Artist Cédric Le Borgne - Les Voyageurs
As with his Voyageurs who journey around the world, Cédric Le Borgne invites everyone to view daily life in a fresh way, to rise up, to dream. By abolishing barriers, his work of exploring spaces is sensitive, his poetry subtly interacts with each place it comments upon. From sculptures made of chicken wire to photo or video, from perennial installations to spontaneous performance, from street-art to web-art, his work is free of formal constraints.
(photos: A successful test of McKean’s rainbow over the Bemis Center (all images courtesy the Bemis Center)/Rendering of the rainbow production system.)
“Well, here’s something we didn’t think could be done: homemade rainbows. Artist Michael Jones McKean has figured out how to create colorful arcs of light in the sky, and he’ll be making them this summer above the Bemis Center for Contemporary Arts in Omaha, Nebraska. It’s like instant happiness.
McKean’s project, titledThe Rainbow: Principles of Light and Shapes Between Forms, has been underway for a decade — understandably, since a rainbow can’t be an easy thing to produce. The artist enlisted the help of irrigation and rainwater-harvesting experts, atmosphere scientists, plumbing and electrical experts and Bemis Center staff to devise a rainwater and renewable energy system at the museum. The whole thing works on a massive scale: Rainwater is filtered and collected in six 10,500-gallon waters tanks. A custom-designed pump in the gallery then sends pressurized water to nine nozzles mounted on the museum’s roof, and twice a day, a wall of water rushes up above the building. Rainbows emerge within the walls of water, lasting for about 20 minutes each.”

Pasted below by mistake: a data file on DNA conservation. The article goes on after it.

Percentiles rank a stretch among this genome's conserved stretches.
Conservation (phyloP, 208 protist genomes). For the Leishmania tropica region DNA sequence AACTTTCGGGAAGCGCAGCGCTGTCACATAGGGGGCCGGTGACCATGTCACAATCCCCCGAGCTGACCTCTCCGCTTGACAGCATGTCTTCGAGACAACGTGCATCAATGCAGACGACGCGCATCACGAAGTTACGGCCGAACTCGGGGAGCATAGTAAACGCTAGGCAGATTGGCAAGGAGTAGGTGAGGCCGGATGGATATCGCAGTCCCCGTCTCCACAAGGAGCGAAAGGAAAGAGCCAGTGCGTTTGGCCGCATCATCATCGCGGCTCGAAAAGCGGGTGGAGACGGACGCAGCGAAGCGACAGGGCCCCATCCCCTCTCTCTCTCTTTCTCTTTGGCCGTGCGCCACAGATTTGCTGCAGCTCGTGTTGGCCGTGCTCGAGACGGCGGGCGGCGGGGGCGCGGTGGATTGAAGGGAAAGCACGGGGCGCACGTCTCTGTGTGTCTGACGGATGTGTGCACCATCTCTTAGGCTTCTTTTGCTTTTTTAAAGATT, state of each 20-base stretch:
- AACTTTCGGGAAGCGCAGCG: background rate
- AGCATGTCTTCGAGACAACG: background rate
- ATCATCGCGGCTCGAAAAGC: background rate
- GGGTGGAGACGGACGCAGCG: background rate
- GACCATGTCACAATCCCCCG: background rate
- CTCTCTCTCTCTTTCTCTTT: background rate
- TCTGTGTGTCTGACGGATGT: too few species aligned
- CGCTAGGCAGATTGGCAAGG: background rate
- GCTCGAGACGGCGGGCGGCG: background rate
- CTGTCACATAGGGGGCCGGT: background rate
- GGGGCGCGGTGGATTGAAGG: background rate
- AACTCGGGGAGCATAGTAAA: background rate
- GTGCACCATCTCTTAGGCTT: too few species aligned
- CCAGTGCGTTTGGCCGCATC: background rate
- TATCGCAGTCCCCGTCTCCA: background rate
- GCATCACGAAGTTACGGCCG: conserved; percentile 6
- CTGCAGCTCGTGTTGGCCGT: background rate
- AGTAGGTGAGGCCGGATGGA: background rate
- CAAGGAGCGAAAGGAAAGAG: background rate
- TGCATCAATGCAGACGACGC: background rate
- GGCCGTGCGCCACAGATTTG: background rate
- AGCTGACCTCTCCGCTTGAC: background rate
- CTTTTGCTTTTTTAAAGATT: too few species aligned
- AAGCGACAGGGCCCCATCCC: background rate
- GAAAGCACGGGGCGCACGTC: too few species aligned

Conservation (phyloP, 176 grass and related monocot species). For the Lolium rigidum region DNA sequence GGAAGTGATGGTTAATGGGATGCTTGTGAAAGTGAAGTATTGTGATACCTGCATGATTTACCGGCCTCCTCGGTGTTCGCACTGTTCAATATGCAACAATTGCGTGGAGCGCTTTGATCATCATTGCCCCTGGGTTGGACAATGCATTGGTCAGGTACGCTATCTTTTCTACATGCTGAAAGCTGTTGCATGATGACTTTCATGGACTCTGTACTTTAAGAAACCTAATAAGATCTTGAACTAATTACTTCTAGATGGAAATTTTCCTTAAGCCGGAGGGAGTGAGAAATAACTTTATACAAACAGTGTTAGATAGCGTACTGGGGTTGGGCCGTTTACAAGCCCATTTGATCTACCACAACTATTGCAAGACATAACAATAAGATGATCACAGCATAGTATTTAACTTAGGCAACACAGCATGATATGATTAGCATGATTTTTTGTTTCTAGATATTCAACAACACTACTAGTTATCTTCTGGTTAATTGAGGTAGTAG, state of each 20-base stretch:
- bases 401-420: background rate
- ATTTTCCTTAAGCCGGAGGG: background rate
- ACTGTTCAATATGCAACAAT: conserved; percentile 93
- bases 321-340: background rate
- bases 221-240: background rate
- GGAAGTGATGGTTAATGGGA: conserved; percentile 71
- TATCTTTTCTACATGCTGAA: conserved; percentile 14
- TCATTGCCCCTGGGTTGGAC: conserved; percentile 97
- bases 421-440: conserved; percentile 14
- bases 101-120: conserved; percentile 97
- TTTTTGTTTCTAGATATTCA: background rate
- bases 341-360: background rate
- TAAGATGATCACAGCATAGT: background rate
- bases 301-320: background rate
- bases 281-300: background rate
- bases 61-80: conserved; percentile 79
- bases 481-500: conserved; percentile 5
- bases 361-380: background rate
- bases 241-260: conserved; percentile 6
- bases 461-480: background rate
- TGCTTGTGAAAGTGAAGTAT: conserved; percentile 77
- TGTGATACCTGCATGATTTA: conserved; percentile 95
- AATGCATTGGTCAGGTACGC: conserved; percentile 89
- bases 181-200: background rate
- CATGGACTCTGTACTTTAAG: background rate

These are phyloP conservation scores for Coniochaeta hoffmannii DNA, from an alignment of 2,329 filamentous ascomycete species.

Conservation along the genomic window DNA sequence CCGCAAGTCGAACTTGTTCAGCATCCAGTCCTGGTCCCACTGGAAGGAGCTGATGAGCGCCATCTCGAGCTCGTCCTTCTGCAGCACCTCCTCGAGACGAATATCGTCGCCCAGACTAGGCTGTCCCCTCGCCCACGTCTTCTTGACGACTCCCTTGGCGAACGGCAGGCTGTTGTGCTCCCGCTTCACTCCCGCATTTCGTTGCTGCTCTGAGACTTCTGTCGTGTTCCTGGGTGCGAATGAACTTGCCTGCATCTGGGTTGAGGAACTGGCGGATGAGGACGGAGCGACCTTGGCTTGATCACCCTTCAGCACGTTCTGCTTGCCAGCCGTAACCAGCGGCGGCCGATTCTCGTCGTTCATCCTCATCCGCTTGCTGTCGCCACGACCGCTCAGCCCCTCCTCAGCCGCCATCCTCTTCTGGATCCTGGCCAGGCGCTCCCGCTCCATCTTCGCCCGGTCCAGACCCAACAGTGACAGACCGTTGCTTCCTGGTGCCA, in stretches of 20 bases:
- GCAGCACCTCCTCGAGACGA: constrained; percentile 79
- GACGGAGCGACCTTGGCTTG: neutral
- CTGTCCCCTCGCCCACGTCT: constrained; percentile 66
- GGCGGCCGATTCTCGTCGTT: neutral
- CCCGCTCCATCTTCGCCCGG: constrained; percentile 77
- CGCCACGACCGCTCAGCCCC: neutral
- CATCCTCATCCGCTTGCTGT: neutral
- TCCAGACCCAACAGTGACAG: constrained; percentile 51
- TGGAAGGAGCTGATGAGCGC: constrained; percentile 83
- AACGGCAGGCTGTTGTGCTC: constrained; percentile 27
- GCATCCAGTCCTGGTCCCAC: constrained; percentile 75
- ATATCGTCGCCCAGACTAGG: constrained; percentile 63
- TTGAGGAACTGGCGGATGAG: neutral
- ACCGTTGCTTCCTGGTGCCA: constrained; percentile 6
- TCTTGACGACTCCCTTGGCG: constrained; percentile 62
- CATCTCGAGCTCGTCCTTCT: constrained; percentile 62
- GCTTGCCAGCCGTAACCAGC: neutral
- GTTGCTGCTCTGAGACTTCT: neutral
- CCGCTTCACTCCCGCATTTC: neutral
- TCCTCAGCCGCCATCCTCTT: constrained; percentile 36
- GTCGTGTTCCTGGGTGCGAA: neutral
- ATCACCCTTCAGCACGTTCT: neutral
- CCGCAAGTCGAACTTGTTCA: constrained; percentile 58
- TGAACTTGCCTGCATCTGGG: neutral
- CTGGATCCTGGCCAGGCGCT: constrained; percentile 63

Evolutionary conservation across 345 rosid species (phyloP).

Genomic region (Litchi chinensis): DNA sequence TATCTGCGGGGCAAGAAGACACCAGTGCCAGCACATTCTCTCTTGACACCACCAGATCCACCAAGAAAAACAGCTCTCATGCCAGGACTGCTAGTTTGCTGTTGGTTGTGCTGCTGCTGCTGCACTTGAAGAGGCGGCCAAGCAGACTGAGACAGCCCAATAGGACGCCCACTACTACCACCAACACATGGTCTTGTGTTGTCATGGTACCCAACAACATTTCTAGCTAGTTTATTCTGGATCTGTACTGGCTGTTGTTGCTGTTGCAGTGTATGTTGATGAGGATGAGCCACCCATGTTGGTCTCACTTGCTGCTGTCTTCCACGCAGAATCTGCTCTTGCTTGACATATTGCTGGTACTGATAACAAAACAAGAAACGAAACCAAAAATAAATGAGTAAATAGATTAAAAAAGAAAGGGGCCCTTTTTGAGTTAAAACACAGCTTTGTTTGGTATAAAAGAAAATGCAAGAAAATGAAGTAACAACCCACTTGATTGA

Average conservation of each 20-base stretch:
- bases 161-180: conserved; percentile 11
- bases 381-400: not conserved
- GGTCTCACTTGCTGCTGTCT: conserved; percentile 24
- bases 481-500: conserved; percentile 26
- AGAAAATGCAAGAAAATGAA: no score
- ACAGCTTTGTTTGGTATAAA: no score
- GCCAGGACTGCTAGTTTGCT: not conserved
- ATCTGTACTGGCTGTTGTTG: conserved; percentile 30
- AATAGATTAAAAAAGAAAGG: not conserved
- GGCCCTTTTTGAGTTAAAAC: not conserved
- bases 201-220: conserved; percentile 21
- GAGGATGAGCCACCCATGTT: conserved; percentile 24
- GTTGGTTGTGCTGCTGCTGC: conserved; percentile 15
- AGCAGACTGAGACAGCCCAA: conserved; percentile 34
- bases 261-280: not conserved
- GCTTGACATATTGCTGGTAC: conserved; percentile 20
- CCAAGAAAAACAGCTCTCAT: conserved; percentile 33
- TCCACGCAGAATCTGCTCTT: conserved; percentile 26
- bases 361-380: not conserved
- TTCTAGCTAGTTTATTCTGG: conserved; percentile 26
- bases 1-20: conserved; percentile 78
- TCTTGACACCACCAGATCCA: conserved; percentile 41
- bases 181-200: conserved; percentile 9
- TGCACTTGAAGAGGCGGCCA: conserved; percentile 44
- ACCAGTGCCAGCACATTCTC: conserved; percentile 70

Olaf Brzeski - Dream: Spontaneous Combustion, 2009, resin and soot
SFMOMA Family Sundays have been exploring conceptual art. As a volunteer I have been able to see how visiting families interpret the programming in some amazing ways. I have seen children turn Buckminster Fuller Geodesic Domes into helicopters, windmills, and more.
This is a video of how one child made his piece mobile by turning it into a top. Notice how he still relied on the use of triangles to build a solid structure.
Gosh….now I can’t stop thinking about this show.